Mayor, Cr Tim Drylie
Reconciliation is about strengthening relationships between Aboriginal and Torres Strait Islander peoples and non-Indigenous peoples. On this DJAARA land we are on today, it is about paying respect, working together and alongside Dja Dja Wurrung people, being brave and empowering positive changes to tackle the unfinished business of reconciliation and First Nations self-determination.
Reconciliation is an ongoing journey that reminds us that while generations of Australians have fought hard for meaningful change, future gains are likely to take just as much, if not more, effort.
Australia’s colonial history is characterised by First Nations land dispossession, attempted genocide and racism. Despite this, Aboriginal and Torres Strait Islander people have managed through their own resilience to continue to nurture culture and connections with country. And over the last half-century, many significant steps towards reconciliation have been taken.
National Reconciliation week happens on 27 May to 3 June. These dates commemorate two significant milestones in the reconciliation journey— the successful 1967 referendum, and the High Court Mabo decision respectively.
The National Reconciliation Week 2022 theme, “Be Brave. Make Change.” is a challenge to all Australians— individuals, families, communities, organisations and government—to Be Brave and tackle the unfinished business of reconciliation so we can Make Change for the benefit of all Australians.
Part of the challenge of reconciliation is that an agreement on its correct and proper path is not unanimously apparent. Concerns remain for some First Nations and non-indigenous people alike about how priorities and promises have been made, what actions have or have not been taken and how people are engaged, and who has been included in or excluded from these discussions.
Most recently we have seen a positive shift federally to embrace the Uluru Statement of the Heart which aims to establish a First Nations Voice to Parliament enshrined in the Constitution, and the establishment of a Makarrata Commission for the purpose of treaty making and truth-telling.
For some, however, reconciliation is more simply about a need to pay the rent owed to First Nations people directly. That sovereignty to the land, sea and air was never ceded by Aboriginal people in the first place and is still therefore and always will be Aboriginal people’s land. Every day, we consume food grown on Indigenous land, live in houses built on indigenous land and enjoy the benefits that flow from this opportunity. Paying the rent is a step towards acknowledging our debt to First Nations peoples and the harm that has been caused to their continuing health and wellbeing.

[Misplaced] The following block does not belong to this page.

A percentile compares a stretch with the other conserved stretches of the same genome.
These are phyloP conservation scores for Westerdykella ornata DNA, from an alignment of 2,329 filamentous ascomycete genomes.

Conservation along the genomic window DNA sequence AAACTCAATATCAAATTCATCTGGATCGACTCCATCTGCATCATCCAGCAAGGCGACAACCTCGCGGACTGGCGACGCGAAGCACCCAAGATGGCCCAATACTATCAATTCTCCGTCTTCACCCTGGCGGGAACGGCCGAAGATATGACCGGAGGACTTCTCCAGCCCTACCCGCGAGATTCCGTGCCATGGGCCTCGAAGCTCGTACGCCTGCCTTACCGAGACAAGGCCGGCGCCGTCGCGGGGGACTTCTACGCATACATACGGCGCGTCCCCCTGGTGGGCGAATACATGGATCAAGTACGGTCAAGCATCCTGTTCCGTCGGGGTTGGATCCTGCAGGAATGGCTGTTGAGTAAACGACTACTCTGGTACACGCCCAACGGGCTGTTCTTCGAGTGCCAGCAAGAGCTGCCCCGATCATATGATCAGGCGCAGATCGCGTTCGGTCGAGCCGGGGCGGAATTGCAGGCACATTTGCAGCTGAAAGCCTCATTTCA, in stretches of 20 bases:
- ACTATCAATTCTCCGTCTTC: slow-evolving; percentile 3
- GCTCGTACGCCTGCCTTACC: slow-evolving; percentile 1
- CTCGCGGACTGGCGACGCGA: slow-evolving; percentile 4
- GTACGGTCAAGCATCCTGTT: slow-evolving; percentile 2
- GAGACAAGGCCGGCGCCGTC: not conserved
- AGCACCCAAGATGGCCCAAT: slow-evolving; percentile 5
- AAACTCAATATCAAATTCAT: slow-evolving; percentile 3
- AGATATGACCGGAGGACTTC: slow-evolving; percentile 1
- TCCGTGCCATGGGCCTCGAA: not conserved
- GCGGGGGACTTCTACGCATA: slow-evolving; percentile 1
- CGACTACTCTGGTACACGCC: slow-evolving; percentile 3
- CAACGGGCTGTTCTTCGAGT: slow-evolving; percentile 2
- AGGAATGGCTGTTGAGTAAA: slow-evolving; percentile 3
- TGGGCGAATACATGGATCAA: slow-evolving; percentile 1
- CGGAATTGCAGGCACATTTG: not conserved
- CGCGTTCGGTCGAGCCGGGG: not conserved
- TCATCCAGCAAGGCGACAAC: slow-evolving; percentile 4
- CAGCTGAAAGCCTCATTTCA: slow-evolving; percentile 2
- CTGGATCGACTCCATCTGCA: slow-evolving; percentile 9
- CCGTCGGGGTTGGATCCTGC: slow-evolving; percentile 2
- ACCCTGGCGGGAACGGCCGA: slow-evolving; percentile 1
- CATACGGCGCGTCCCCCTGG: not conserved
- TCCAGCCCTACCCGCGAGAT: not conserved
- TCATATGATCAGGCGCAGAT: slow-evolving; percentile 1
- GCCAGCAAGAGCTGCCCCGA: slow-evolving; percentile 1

Self-determination for indigenous people plays a big role in the recently released Victorian Aboriginal and Local Government Strategy 2021 – 2026. It states that the Victorian Government knows Aboriginal Victorians are best placed to make decisions for themselves, their families, and their communities. The document also acknowledges that all levels of government must change the way they work and engage with Aboriginal people. It identifies the four enablers needed to achieve self determination and they are: Prioritise Culture; Address trauma and healing; Address racism and promote cultural safety; and, Transfer power and resources to Aboriginal communities. The Hon. Gabrielle Williams, Minister for Aboriginal Affairs, states the ‘Strategy values and emphasises shared roles and responsibilities, and the need for partnerships between local government and Aboriginal Victorians based on sharing, listening, care, trust, truth-telling and understanding’.
I’m proud to say that our own Hepburn Shire Council has demonstrated its commitment to Reconciliation through developing a close working relationship with DJAARA, creating a dedicated Reconciliation Officer role and developed a Reconciliation Action Plan in partnership with Traditional Owners and other community stakeholders.
There have been several outstanding reconciliation projects in the past couple of years including the innovative Manna Gums Frontier Wars Memorial. Hepburn has also been the lead organisation in undertaking a community education and engagement process leading to a formal recommendation to Geographic Names Victoria to rename the Jim Crow Creek to Larni Barramul Yaluk, in line with the wishes of representatives of the Traditional Owners, the Dja Dja Wurrung.
Hepburn Shire will commence the development of its second Reconciliation Action Plan in the second half of this year, guided by a new Reconciliation Advisory Committee. Information about how to express interest in joining the Committee will be made available in the next couple of months
This reconciliation week, I encourage you all to reach out, get involved at one of our shire libraries events, be brave and make change in your own spheres of influence for the benefit of all Australians, but foremost for First Nations peoples. I particularly enjoyed going online to listen and learn from Dja Dja Wurrung elder Uncle Rick Nelson talk about his and his community’s experiences and history locally.